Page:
former trestle across Valley Creek, with nothing but farmland in sight (foreground is now the OLC Cool Valley Preserve);
The former trestle bridge across Valley Creek in the Great Valley, with nothing but farmland in sight (foreground is now the Open Land Conservancy’s Cool Valley Preserve);

Just in Time for the Holiday Season . . . Great Valley Association Helps Save 18th Century Malvern Home

I am delighted to share this special story, just in time for the holidays.

Once upon a time there was a beautiful, historic home in the Great Valley. This 18th century home on Yellow Springs Road in Malvern has been home to many families since it was constructed in 1789. For over 2 centuries, this house has weathered major snowstorms, flooding and droughts; and its many owners have endured economic hardships, illness and disease through the years. The current owners, Mr. and Mrs. Feninger, however feared that their old house story was not going to have a happy ever after ending. You see, this historic house lay right in the path of the Pennsylvania Turnpike Commission’s planned expansion project! But the Feninger’s need not have worried; because for centuries neighbors in the Great Valley community have always helped each other in time of need. With the support and mission of the Great Valley Association to protect and preserve; and a willingness to listen from the PA Turnpike Commission, the treasured historic home has been saved. This wonderful old house will continue to provide special memories for its owners for many years to come. And that my friends is a happy-ending!

Below is Jill Feninger’s letter of appreciation which appears in today’s Main Line Suburban newspaper:

Thanks, GVA, for saving our home!

To the Editor:

Here’s a happy-ending story for the holiday season.

It began about a year ago. Neighbors, including myself, were invited to attend an open house hosted by the Pennsylvania Turnpike Commission (PTC). The PTC wanted to introduce local residents to a plan for widening the turnpike in our neighborhood. As I studied the plan I noticed that my home was covered with cross-hatches, indicating it would be claimed as a “total condemnation” in order to create a water basin to handle runoff from the turnpike. My heart sank. Our home for the past 21 years, a home built in 1789, was being taken. Completely. (Incidentally: my 83-year-old husband – a five-year pancreatic-cancer survivor – suffers from end-stage kidney disease and survives through hemodialysis. After making electrical and plumbing modifications to our guest room, we perform this daily procedure in our home.)

I felt totally at sea. But I needn’t have worried: also attending this PTC open house were members of the Great Valley Association, whose mission is “to preserve the character and quality of life for the residents in the Great Valley.” And for these past 10 months, this worthy organization has spent countless hours informing themselves, researching options, communicating with elected officials, writing letters, attending meetings, coordinating efforts.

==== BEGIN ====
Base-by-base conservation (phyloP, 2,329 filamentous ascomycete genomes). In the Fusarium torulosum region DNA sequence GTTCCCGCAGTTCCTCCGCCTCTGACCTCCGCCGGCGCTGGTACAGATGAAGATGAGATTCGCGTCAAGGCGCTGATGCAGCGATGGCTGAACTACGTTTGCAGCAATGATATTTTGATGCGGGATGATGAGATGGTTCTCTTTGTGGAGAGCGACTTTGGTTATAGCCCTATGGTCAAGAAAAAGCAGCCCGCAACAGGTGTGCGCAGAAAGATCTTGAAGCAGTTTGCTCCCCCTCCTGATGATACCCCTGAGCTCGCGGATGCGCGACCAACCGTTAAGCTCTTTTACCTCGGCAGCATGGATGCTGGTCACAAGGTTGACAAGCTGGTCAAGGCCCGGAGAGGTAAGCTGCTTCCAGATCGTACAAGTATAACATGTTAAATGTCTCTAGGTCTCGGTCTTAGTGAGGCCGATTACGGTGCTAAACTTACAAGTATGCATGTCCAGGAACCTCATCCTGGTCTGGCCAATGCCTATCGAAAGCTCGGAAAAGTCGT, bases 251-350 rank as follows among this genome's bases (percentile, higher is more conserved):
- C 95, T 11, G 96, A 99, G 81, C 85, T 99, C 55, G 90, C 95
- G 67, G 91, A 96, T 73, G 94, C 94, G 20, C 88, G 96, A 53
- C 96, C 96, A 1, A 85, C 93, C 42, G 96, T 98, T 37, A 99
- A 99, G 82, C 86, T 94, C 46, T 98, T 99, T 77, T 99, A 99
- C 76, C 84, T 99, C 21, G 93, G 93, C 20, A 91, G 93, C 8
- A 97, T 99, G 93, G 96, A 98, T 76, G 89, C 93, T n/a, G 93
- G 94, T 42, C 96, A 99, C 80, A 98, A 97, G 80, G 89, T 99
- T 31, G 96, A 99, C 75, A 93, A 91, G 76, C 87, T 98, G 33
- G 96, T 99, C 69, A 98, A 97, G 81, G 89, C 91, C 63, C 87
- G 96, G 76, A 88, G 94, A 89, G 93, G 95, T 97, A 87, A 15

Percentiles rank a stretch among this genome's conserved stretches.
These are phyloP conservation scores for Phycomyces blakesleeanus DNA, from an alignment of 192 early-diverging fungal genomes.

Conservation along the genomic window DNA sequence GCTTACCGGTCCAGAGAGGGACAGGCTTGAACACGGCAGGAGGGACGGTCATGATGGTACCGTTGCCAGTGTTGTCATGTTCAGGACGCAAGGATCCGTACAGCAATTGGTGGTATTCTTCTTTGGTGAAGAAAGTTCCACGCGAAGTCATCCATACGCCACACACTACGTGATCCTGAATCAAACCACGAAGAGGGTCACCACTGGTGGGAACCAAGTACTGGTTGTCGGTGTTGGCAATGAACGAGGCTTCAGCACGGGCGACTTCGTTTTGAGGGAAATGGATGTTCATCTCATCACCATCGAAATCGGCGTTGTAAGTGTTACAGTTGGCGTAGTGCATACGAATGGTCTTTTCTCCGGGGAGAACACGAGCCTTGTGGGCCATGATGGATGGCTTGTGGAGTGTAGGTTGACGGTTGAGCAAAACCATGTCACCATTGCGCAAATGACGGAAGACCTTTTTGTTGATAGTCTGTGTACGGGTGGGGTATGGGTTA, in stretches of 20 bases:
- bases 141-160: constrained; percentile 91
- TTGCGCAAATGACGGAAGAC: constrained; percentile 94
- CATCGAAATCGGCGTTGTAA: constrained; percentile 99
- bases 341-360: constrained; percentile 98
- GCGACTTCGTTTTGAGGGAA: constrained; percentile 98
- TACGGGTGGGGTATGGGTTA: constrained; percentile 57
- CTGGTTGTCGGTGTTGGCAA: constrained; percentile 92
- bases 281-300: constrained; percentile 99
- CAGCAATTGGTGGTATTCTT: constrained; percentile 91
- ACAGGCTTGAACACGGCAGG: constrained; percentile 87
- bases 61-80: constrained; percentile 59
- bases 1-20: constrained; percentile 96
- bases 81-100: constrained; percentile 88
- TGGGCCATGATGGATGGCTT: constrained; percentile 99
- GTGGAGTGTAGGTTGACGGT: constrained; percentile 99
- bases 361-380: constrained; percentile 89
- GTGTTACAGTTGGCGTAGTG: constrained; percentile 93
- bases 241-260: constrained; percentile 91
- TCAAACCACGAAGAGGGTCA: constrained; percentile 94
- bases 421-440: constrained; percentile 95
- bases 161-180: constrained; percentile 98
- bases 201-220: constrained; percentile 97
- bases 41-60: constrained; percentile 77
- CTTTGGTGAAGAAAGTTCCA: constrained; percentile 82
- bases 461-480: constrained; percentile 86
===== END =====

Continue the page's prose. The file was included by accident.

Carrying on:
Now here’s the happy-ending part: just before Thanksgiving we received a letter from the PTC; it seems they’ve revised their plans and our home will no longer be needed. We can stay in our home! I appreciate the open-mindedness of the PTC to consider other options. But I reserve most of my thanks to the members of the Great Valley Association Board. Without their support and determination I am certain we’d be spending this holiday season packing.

Jill Feninger, Malvern

Patriots Path Discussion Set for January 4

The first meeting of the Board of Supervisors on January 4, 2010 could be challenging; on the agenda will be the Patriots Path. The township Planning Commission unanimously approved the draft plan and is recommending to the Board of Supervisors the inclusion of the Patriots Path in to the Comprehensive Plan. The path has been 7 years in the making and will connect 3 municipalities that share Revolutionary War history; East Whiteland, Malvern and Tredyffrin. The path would connect East Whiteland’s Battle of the Clouds Park, Malvern Borough’s Paoli Memorial Grounds and adjacent Paoli Battlefield, which was the site of the infamous Paoli Massacre, and Valley Forge National Historical Park

The Great Valley Association has formed a sub-committee to look at the pros and cons from the residents standpoint. I myself live in the Great Valley in a pre-Revolutionary House and I can see both sides of the argument. I have neighbors who are concerned about this path (and the potential of strangers) close to their properties. But on the other hand, I think that the concept of the Chester Valley Trail system is wonderful. The Radnor Trail originally met with much opposition and has turned out to be highly valued in that community; the hope is that the Patriots Path can enjoy that same degree of success in the Great Valley. I know that the Sidewalks, Trails and Path Committee (STAP) have worked very hard on these plans and I want all the residents to full understand the benefits. Involving the Great Valley residents in the process and implementation can only help with the success of the project.

To read further about the Patriots Path, please look at STAP’s link.